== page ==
Artist Andrew Tischler posted a challenge for artists to improve their drawing skills by sketching every day. His video is inspiring–he’s already so accomplished and yet he’s sketching for two hours every day!
I can hardly find two hours, but I can find fifteen to twenty minutes now and then to practice. I’m using a Stillman & Birn multimedia sketchbook and either my Blackwing pencils or a lead holder with a 2B lead.
We’ll see where it takes me.
Days 1 and 2:
Yes, it’s a still a bird but at least I broke my streak of posting fountain pen sketches. This time around a used a Wikimedia Commons photo and my Inktense pencils and blocks. I’ve used Inktense a lot but almost always as a background with pastels or colored pencil layered over it. I had forgotten how wonderful they are to use from beginning to end. They layer beautifully, create interesting washes, and the white can be as translucent or opaque as needed–a real treat for someone who’s always struggling with saving white paper for highlights.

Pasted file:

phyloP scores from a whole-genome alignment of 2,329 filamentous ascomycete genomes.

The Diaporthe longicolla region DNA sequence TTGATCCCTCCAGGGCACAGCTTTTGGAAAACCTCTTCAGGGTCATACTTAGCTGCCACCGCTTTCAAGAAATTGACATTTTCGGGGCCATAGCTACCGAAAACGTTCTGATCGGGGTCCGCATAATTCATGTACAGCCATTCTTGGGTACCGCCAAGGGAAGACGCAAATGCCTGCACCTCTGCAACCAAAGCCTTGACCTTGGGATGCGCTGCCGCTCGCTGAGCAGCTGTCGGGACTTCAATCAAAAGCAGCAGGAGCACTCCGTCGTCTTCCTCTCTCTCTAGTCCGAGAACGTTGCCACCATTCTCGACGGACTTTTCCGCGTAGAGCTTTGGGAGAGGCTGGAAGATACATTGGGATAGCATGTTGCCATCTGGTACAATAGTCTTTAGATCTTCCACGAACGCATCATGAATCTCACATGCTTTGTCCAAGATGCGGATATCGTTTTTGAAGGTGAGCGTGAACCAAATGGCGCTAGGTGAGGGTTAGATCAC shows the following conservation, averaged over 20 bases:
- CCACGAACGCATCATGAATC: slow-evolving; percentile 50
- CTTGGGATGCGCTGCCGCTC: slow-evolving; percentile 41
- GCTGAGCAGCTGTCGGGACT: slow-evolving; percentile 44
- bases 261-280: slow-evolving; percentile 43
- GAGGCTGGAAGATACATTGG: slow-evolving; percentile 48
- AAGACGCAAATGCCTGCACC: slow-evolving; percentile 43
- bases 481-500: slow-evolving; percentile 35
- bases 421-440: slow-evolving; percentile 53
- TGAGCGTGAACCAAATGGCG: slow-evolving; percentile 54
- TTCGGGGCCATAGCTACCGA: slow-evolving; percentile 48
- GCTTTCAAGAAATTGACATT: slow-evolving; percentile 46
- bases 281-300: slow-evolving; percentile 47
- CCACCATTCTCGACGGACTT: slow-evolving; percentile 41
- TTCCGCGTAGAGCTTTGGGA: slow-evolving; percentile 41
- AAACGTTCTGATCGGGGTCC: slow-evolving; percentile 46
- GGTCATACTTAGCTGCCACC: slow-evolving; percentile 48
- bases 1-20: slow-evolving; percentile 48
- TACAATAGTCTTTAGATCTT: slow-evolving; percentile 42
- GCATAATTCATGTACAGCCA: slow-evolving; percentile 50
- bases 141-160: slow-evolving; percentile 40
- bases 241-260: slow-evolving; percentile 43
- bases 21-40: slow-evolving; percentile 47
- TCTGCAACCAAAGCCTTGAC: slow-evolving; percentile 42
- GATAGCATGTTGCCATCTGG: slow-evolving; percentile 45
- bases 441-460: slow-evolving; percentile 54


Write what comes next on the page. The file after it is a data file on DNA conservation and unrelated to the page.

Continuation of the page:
I love how this crow turned out and wish I would have gone to the trouble to use better paper with this one.
I’ve been surprised at how hard it is to draw deer. I thought they’d be more like horses, but they’re their own thing with huge eyes and ears, delicate legs, and narrow faces.
I used all three versions of Blackwing pencils for these. So far, my favorite sketching pencil is the Pearl, which has a medium hardness. A close second is the regular, inky dark Blackwing, but I use them all and they’ve become my favorite drawing pencils.
I’m trying not to spend more than about 20 minutes on these, but the other day I wondered what it’d be like to do an entire drawing in graphite instead of only using it only in sketches. I’d certainly have to learn how to draw backgrounds.
What a challenge for me. Sketching Pete rolling meant he wasn’t standing still, squared up, and looking pretty. Instead, he was crunched, twisted, and all crazy looking. My goal of learning to draw horses in motion has been really enlightening.